Jónas has decided to kill himself. He’s divorced, his ex-wife has revealed that his beloved daughter is actually the child of another man, and his mother is swiftly sinking into senility. Nothing in his life has meaning any more. Even his chats with his neighbour Svanur only confirm his sense of middle-aged man superfluity. And so he decides it’s time to put an end to it all. How and when, of course, are another question. Jónas decides that, to avoid his daughter finding his body, he will have to kill himself abroad and so he decides to seek out the most dangerous place in the world. And so he arrives at the Hotel Silence, in a grim postwar town, where he will discover – much to his surprise – that, with a little effort, many things that are broken can in fact be mended.

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The Alchemist of Souls: Anne Lyle

★★★½

Night’s Masque: Book I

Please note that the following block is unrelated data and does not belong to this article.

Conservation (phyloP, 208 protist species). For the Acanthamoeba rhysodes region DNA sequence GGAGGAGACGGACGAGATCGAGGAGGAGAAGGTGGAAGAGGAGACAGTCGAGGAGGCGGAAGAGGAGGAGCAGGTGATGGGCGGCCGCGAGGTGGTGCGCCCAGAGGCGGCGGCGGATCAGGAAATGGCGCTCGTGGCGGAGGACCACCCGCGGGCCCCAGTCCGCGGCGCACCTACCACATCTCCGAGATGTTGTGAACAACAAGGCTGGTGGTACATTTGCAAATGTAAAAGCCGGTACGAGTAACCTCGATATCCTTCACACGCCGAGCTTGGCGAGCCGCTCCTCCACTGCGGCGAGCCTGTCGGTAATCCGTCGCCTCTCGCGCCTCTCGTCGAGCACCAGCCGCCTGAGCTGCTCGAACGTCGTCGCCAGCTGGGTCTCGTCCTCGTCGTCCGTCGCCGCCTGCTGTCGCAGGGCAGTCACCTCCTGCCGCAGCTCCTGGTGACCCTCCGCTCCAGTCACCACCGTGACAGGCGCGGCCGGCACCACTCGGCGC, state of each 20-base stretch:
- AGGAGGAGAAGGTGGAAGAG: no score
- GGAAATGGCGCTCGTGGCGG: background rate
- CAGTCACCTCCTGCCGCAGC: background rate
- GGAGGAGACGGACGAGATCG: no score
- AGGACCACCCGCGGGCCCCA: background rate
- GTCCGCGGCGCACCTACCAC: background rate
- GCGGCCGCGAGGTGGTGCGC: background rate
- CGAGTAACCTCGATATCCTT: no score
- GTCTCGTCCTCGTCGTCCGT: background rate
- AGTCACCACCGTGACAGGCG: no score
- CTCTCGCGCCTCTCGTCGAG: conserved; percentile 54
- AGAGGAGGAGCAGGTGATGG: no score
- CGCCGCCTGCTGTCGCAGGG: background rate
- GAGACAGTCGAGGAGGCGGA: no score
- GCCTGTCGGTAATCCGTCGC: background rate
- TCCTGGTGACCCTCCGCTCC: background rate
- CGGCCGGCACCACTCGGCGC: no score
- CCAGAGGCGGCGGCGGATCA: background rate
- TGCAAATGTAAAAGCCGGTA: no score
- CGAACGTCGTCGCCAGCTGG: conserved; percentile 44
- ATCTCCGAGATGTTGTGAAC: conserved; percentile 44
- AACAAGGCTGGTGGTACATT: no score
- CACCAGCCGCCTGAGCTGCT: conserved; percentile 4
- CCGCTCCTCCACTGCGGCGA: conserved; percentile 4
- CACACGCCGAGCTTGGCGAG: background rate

Larry Rostant’s Renaissance cover art has once again persuaded me to take a punt on a novel: a compelling blend of fantasy and gritty historical fiction, populated by players, spies, noblemen, and swordsmen who are down on their luck. This is London, in the fading days of Elizabeth I’s reign, but not as you know it. The queen tarries at Nonsuch, mourning her late husband Robert Dudley, while the reins of power are in the hands of her elder son Prince Robert. The capital seethes not only with religious strife, but also racial tension, for the discovery of the New World has brought Europe into contact with the skraylings: human-like and yet not human; great craftsmen, traders and warriors. And the imminent arrival of the first skrayling ambassador to the Court of St James may well be the spark that ignites the blaze. Imagine Shakespeare in Love seasoned with grit, intrigue and more than a hint of otherworldly magic.